The proposed project is a partnership between prevention scientists and the Cherokee Nation Behavioral Health Services to create, implement and evaluate a new, integrated community-level intervention designed to prevent underage drinking and associated negative consequences among American Indian and white youth living in rural high-risk underserved communities. This trial will take place in northeastern Oklahoma, an area suffering from high rates of poverty and substantial health disparities. The proposed intervention builds directly on the results of multiple previous experiments with two distinct approaches-community environmental change and brief intervention and referral-evaluated alone and in combination using a factorial design. Direct- action community organizing, documented as effective in multiple previous randomized trials, will be used to address community issues related to alcohol use and commercial and social access to alcohol among adolescents. Our design and implementation of brief interventions differs in a fundamental way from typical implementations. Instead of SBIRT implemented in select limited numbers of clinics, emergency departments or schools, we will design a community-wide SBIRT intervention. The population-level brief interventions will include five key components: (1) brief one-on-one screening and motivational interviewing sessions, (2) gatekeeper training, (3) peer leader training, (4) family postcard campaign, and (5) community-wide media campaign. Five key research design elements optimize causal inference and experimental evaluation of the intervention effects: (1) a controlled interrupted time-series design, (2) random selection of towns, (3) random assignment to study condition, (4) a factorial design, and (5) multiple comparison groups. The primary design feature of this randomized trial is a controlled interrupted time-series design. The large number of repeated measures (a time-series) substantially increases internal validity (i.e., strength of causal inference) as well as statistical power over conventional pre/post community trial designs. Repeated assessments will measure implementation fidelity for each intervention component, and measure key proximal as well as the primary ultimate outcomes through survey, observation and archival sources. The primary study sample will include all high-school students within study towns. Weekly and monthly measurements will produce a time-series design with observations of youth nested within town over the four-year period. In addition to repeated cross-sectional samples, we will use participant identifiers to track the embedded cohorts over the four years. This innovative project, involving a strong partnership between established prevention scientists and leaders of the Cherokee Nation Behavioral Health Services, has the potential to transform alcohol prevention research and practice. Despite advances in prevention science and practices in recent decades, the U.S. continues to struggle with significant alcohol-related risks and consequences among youth. The proposed project will provide a rigorous evaluation of a new, integrated community-level preventive intervention.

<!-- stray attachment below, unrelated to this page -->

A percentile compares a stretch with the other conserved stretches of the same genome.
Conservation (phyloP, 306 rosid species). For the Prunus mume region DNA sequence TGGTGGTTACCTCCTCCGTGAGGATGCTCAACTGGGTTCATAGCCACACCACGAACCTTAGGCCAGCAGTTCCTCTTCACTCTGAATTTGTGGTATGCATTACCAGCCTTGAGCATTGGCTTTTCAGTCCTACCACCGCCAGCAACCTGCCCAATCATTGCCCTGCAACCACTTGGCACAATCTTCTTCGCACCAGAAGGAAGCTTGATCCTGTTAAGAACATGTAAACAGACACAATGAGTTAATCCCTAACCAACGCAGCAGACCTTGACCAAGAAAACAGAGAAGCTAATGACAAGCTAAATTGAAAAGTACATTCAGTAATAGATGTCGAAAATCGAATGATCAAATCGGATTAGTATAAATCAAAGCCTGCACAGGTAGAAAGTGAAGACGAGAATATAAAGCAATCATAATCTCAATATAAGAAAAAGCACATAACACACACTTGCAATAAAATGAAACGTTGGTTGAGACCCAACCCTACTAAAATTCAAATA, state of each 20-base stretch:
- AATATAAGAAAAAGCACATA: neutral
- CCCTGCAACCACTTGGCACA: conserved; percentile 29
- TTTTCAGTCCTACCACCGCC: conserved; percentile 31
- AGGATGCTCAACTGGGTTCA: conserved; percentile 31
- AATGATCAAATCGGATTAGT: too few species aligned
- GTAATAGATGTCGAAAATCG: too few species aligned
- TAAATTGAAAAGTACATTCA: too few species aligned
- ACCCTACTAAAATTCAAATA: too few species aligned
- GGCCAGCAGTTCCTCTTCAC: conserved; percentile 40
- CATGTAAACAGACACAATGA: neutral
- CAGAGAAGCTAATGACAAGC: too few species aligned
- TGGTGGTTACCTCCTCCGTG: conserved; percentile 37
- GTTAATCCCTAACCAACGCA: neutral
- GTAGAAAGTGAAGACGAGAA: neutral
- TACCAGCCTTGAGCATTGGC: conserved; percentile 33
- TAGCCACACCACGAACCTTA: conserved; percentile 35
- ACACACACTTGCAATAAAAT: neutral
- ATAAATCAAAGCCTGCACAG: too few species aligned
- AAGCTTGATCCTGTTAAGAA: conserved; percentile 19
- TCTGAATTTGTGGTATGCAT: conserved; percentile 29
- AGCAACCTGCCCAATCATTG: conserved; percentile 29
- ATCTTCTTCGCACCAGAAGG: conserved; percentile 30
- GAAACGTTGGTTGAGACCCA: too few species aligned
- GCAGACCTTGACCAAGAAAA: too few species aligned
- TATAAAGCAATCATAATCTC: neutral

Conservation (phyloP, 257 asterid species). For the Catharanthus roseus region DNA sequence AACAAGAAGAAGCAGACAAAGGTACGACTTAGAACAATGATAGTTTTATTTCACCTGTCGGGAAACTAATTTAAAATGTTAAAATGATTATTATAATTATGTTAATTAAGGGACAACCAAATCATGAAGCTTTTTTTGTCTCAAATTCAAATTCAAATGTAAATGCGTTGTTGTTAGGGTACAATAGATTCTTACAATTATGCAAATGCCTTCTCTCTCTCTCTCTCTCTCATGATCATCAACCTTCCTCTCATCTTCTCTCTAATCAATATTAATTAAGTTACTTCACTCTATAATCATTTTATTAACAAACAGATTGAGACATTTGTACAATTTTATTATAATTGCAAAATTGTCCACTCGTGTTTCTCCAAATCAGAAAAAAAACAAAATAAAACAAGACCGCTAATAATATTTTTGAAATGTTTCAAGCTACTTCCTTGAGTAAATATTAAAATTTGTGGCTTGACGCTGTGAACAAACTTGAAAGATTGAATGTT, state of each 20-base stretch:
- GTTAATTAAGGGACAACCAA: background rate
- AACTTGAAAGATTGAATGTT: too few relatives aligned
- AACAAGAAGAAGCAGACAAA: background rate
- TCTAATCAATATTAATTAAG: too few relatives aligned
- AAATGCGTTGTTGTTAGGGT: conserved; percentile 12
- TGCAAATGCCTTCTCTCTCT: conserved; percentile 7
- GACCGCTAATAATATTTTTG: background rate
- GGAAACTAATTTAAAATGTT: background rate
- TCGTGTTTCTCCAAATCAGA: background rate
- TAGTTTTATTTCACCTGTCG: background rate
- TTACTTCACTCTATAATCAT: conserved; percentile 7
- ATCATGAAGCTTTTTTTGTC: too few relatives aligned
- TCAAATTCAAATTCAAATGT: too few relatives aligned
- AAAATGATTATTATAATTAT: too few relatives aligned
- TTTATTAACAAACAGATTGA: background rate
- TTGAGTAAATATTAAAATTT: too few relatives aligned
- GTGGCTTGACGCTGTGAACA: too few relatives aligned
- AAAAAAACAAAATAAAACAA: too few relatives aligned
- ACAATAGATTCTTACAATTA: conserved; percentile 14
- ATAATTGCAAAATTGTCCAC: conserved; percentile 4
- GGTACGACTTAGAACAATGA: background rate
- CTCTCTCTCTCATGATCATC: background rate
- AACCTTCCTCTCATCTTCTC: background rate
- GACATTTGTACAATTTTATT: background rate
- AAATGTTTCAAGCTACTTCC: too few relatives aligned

The proposed project is a close partnership between prevention scientists and the Cherokee Nation Behavioral Health Services to create, implement and evaluate a new, integrated community-level intervention designed to prevent underage drinking and associated negative consequences among multi-ethnic youth living in rural, high-risk underserved communities. The intervention will include community strategies to reduce access to alcohol and high-risk situations, and community-wide implementation of brief interventions and referral. This innovative project has the potential to transform alcohol prevention research and practice, as the U.S. continues to struggle with significant alcohol-related risks and consequences among youth.
|Komro, Kelli A; Wagenaar, Alexander C; Boyd, Misty et al. (2015) Prevention trial in the Cherokee Nation: design of a randomized community trial. Prev Sci 16:291-300|